• I’m really looking forward to it, too.
        But to most Japanese people, “shibumi” means stinging bitterness in your mouth. “Shibui” *can* mean sophistication, but nobody uses it for food for that meaning. So “shibumi ramen” makes me think of bitter ramen.

        • Exactly.

          It’s all about context, and here it means “bitter ramen”.

          Not expected to draw the native Japanese crowd I assume.

  2. Thank you CHB for shedding light on what Shibumi is about and what my goal is in Seattle & on the Hill.
    Thank you TMinus for the clarification.
    “Shibumi” , to achieve a state of personal awareness that inspires achieving a higher state of being. Never truly attainable due to the quest not the result.
    After six months of R&D, I am delighted by the level of sophistication in the food world here and in particular on the Hill.
    I intend to do what I love doing, cooking!
    I’ll do my best to bring the passion & tradition of old world Japanese cooking & libation to our guests.
    Toshiro Stang, from Kagoshima, a prefectire on the island Kyushu, will be managing the restaurant and bringing rare delights only found in his home “town”.
    I will update the FB page and show glimpses of the menu and features of the Sake & Shochu list.
    Looking forward to meeting many new friends & restaurant enthusiasts
    E.S.

      • RealityBites,
        Thank you. I could not have said it more succinctly. VH1, alleged former employees….. I cant wait for Jackie Gleason to weigh in on this.

    • Yes, Eric was controversial in Santa Fe. But I can say that he was EXTREMELY generous to the local non-profits, and he served fabulous food.

  3. “things like a “fragrance policy” and he said he’d started to sour on the aging demographics of his clientele.”

    It’s ironic he’d be an ageist. Judging from his picture I’d guess he’s around 45. That’s not exactly young, especially for that part of the Hill.

  4. Thought this was an article about the opening of a remarkably good restaurant in a new locale and the ability of its chef…?
    If so, I can vouch that our time at the Santa Fe incarnation of Shibumi Ramenya delivered one delightful savory course after another and sent us home well fed. Properly, yet casually served simple fine ingredients delicately prepared and nicely plated; we found it a best value experience in that town.
    As for some of these other non-issues: I don’t consider the hearsay social life of a chef, a symphony conductor, or a prima ballerina to have any creditable place in an informative critique of performance.

  5. Can we please give the man at least a chance before we knock him down? People make mistakes, people change, let’s move on. The restaurant world is tough so if he ends up being a jerk or the food’s not good, the lack of customers and loss of busines will speak for themselves. There aren’t many good Japanese restaurants in Seattle aside from Maneki’s or good sushi at Shiro’s (Tanaka-san was a huge disappointment), so I’m looking forward to what I hope will be good quality Japanese food, a clean restaurant, and friendly staff.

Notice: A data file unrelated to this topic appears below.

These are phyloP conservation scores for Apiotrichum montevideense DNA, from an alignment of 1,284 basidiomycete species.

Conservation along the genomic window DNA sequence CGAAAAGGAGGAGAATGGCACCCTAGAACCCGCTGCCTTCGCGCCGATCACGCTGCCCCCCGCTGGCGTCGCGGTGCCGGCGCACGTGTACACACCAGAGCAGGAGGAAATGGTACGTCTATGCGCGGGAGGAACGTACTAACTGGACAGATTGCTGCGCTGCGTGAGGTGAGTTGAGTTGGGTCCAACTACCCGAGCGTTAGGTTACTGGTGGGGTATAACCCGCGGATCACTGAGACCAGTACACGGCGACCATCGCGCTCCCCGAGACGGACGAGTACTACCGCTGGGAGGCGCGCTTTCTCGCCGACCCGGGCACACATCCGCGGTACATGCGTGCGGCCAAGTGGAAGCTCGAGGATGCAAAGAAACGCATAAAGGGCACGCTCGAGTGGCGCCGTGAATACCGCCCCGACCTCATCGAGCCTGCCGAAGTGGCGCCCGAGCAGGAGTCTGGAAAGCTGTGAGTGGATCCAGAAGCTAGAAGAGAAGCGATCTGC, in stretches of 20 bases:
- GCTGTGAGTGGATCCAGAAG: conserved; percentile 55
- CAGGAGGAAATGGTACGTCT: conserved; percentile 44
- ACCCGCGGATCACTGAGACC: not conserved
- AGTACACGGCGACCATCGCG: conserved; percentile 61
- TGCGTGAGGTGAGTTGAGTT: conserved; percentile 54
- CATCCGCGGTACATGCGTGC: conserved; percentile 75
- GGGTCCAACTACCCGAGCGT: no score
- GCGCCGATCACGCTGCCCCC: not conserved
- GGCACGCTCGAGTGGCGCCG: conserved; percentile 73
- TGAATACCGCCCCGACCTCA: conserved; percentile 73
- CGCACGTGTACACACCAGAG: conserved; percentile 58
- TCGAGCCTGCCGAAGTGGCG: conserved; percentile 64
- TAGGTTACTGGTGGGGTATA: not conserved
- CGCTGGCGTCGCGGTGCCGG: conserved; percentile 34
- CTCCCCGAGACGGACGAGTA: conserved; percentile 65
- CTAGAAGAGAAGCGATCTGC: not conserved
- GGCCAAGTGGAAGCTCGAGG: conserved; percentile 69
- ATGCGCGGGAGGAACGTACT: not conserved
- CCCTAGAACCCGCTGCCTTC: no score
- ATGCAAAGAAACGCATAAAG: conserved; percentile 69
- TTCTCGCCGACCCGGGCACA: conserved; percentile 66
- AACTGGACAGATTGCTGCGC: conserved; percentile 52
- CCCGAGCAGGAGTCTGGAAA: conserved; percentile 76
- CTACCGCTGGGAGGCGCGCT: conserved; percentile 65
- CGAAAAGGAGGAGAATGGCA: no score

• Don’t forget Tsukushinbo in the ID. Family owned and operated, the food is traditional, simple and delicious. The service is knowledgable, friendly and courteous.
      And one of my favorites, Nishino! Always amazing quality.
      Just a simple opinion from the “outsider”.

  6. i’m very curious as to why he’s holding that mushroom in the photo. it sure looks like a russula brevipes, which is not a delicious mushroom. if he thinks it’s a matsutake, it would make me nervous to eat mushrooms at his restaurant.

  7. “…started to sour on the aging demographics of his clientele,” eh? Well I guess I know where I won’t be going to eat.

    MKK–61 year old Hill resident

  8. In case anyone who’s never lived in Santa Fe is wondering what this no perfume thing is all about. Here’s the deal, its hot there and to mask the sweat, women (especially older women who grew up before there was air conditioning everywhere) are in the habit of slathering on the perfume. I suspect their nose sensors must get dulled to it over the years as they put on enough to asphyxiate any normal person, but that’s what they do. A lot of places have signs up about it but no one actually does anything when these people come in and fumigate the entire place. There’s no doubt this recurrent scenario finally got to this guy, but its not total craziness, and any normal person from Seattle would totally get it.

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  11. FYI- Toshiro Stang is not managing. As a matter of fact, there is not one Japanese person on the crew. Even the Asian hostess/waitress is for show. I’m not saying you have to be Japanese to prepare/serve authenic Japanese food.
    I am saying the food was not very good and there is very little that is authentically Japanese.

  12. I would have to agree with the comments above. A little surprised but in the end not. I expected better from you E all the way round. Time will tell.
    “Nemo vir est qui mundum non reddat meliorem”~ pay attention E